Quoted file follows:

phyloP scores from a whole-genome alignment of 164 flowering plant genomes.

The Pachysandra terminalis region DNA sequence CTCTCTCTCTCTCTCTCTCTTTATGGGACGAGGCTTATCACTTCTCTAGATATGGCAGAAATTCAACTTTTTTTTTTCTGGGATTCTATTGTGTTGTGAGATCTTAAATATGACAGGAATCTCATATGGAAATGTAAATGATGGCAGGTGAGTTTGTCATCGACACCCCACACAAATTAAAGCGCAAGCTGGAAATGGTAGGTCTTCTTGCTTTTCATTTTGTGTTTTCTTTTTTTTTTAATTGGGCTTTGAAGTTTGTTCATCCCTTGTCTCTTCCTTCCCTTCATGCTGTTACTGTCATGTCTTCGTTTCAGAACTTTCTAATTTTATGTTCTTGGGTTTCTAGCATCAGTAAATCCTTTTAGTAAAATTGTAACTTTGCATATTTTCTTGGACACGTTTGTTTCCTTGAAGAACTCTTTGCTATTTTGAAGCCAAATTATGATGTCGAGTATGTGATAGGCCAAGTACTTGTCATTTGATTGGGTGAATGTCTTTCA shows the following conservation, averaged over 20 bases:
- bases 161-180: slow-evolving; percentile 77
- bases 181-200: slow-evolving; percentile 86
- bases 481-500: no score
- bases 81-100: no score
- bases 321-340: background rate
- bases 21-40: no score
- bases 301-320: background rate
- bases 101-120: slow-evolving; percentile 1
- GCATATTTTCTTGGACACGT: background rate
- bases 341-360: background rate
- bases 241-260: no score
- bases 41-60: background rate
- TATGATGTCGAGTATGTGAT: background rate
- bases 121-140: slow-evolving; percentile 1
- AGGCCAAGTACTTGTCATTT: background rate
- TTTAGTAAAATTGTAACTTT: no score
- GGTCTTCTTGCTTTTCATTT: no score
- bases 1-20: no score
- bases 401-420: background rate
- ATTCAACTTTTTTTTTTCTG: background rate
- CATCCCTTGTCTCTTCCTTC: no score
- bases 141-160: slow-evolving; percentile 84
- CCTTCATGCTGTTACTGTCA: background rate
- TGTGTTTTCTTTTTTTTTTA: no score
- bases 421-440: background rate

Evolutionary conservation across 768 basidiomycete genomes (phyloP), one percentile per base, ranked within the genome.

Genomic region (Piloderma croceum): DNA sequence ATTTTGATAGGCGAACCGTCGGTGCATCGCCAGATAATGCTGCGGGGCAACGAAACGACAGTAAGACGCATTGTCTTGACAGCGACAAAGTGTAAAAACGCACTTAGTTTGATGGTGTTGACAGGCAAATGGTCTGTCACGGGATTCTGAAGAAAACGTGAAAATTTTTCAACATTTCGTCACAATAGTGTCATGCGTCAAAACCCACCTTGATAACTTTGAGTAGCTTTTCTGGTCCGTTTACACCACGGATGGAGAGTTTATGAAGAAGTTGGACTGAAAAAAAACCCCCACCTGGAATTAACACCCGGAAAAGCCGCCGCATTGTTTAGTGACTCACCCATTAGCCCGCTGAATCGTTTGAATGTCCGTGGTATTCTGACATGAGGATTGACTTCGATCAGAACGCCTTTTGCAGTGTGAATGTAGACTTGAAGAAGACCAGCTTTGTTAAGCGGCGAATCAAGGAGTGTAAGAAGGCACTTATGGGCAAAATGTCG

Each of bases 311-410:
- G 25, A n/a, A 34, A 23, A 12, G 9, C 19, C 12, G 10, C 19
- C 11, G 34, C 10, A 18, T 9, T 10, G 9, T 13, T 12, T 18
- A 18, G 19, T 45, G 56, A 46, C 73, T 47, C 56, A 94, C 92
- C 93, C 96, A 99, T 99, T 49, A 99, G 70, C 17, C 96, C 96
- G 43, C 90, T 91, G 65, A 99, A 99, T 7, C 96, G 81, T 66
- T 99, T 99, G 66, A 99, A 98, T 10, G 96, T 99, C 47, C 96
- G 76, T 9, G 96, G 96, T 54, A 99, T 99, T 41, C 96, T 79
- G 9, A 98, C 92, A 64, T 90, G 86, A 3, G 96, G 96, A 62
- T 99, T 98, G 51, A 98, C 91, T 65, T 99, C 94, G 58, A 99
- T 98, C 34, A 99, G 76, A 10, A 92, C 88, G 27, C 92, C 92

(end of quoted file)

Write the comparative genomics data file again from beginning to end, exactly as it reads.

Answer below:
phyloP scores from a whole-genome alignment of 164 flowering plant genomes.

The Pachysandra terminalis region DNA sequence CTCTCTCTCTCTCTCTCTCTTTATGGGACGAGGCTTATCACTTCTCTAGATATGGCAGAAATTCAACTTTTTTTTTTCTGGGATTCTATTGTGTTGTGAGATCTTAAATATGACAGGAATCTCATATGGAAATGTAAATGATGGCAGGTGAGTTTGTCATCGACACCCCACACAAATTAAAGCGCAAGCTGGAAATGGTAGGTCTTCTTGCTTTTCATTTTGTGTTTTCTTTTTTTTTTAATTGGGCTTTGAAGTTTGTTCATCCCTTGTCTCTTCCTTCCCTTCATGCTGTTACTGTCATGTCTTCGTTTCAGAACTTTCTAATTTTATGTTCTTGGGTTTCTAGCATCAGTAAATCCTTTTAGTAAAATTGTAACTTTGCATATTTTCTTGGACACGTTTGTTTCCTTGAAGAACTCTTTGCTATTTTGAAGCCAAATTATGATGTCGAGTATGTGATAGGCCAAGTACTTGTCATTTGATTGGGTGAATGTCTTTCA shows the following conservation, averaged over 20 bases:
- bases 161-180: slow-evolving; percentile 77
- bases 181-200: slow-evolving; percentile 86
- bases 481-500: no score
- bases 81-100: no score
- bases 321-340: background rate
- bases 21-40: no score
- bases 301-320: background rate
- bases 101-120: slow-evolving; percentile 1
- GCATATTTTCTTGGACACGT: background rate
- bases 341-360: background rate
- bases 241-260: no score
- bases 41-60: background rate
- TATGATGTCGAGTATGTGAT: background rate
- bases 121-140: slow-evolving; percentile 1
- AGGCCAAGTACTTGTCATTT: background rate
- TTTAGTAAAATTGTAACTTT: no score
- GGTCTTCTTGCTTTTCATTT: no score
- bases 1-20: no score
- bases 401-420: background rate
- ATTCAACTTTTTTTTTTCTG: background rate
- CATCCCTTGTCTCTTCCTTC: no score
- bases 141-160: slow-evolving; percentile 84
- CCTTCATGCTGTTACTGTCA: background rate
- TGTGTTTTCTTTTTTTTTTA: no score
- bases 421-440: background rate

Evolutionary conservation across 768 basidiomycete genomes (phyloP), one percentile per base, ranked within the genome.

Genomic region (Piloderma croceum): DNA sequence ATTTTGATAGGCGAACCGTCGGTGCATCGCCAGATAATGCTGCGGGGCAACGAAACGACAGTAAGACGCATTGTCTTGACAGCGACAAAGTGTAAAAACGCACTTAGTTTGATGGTGTTGACAGGCAAATGGTCTGTCACGGGATTCTGAAGAAAACGTGAAAATTTTTCAACATTTCGTCACAATAGTGTCATGCGTCAAAACCCACCTTGATAACTTTGAGTAGCTTTTCTGGTCCGTTTACACCACGGATGGAGAGTTTATGAAGAAGTTGGACTGAAAAAAAACCCCCACCTGGAATTAACACCCGGAAAAGCCGCCGCATTGTTTAGTGACTCACCCATTAGCCCGCTGAATCGTTTGAATGTCCGTGGTATTCTGACATGAGGATTGACTTCGATCAGAACGCCTTTTGCAGTGTGAATGTAGACTTGAAGAAGACCAGCTTTGTTAAGCGGCGAATCAAGGAGTGTAAGAAGGCACTTATGGGCAAAATGTCG

Each of bases 311-410:
- G 25, A n/a, A 34, A 23, A 12, G 9, C 19, C 12, G 10, C 19
- C 11, G 34, C 10, A 18, T 9, T 10, G 9, T 13, T 12, T 18
- A 18, G 19, T 45, G 56, A 46, C 73, T 47, C 56, A 94, C 92
- C 93, C 96, A 99, T 99, T 49, A 99, G 70, C 17, C 96, C 96
- G 43, C 90, T 91, G 65, A 99, A 99, T 7, C 96, G 81, T 66
- T 99, T 99, G 66, A 99, A 98, T 10, G 96, T 99, C 47, C 96
- G 76, T 9, G 96, G 96, T 54, A 99, T 99, T 41, C 96, T 79
- G 9, A 98, C 92, A 64, T 90, G 86, A 3, G 96, G 96, A 62
- T 99, T 98, G 51, A 98, C 91, T 65, T 99, C 94, G 58, A 99
- T 98, C 34, A 99, G 76, A 10, A 92, C 88, G 27, C 92, C 92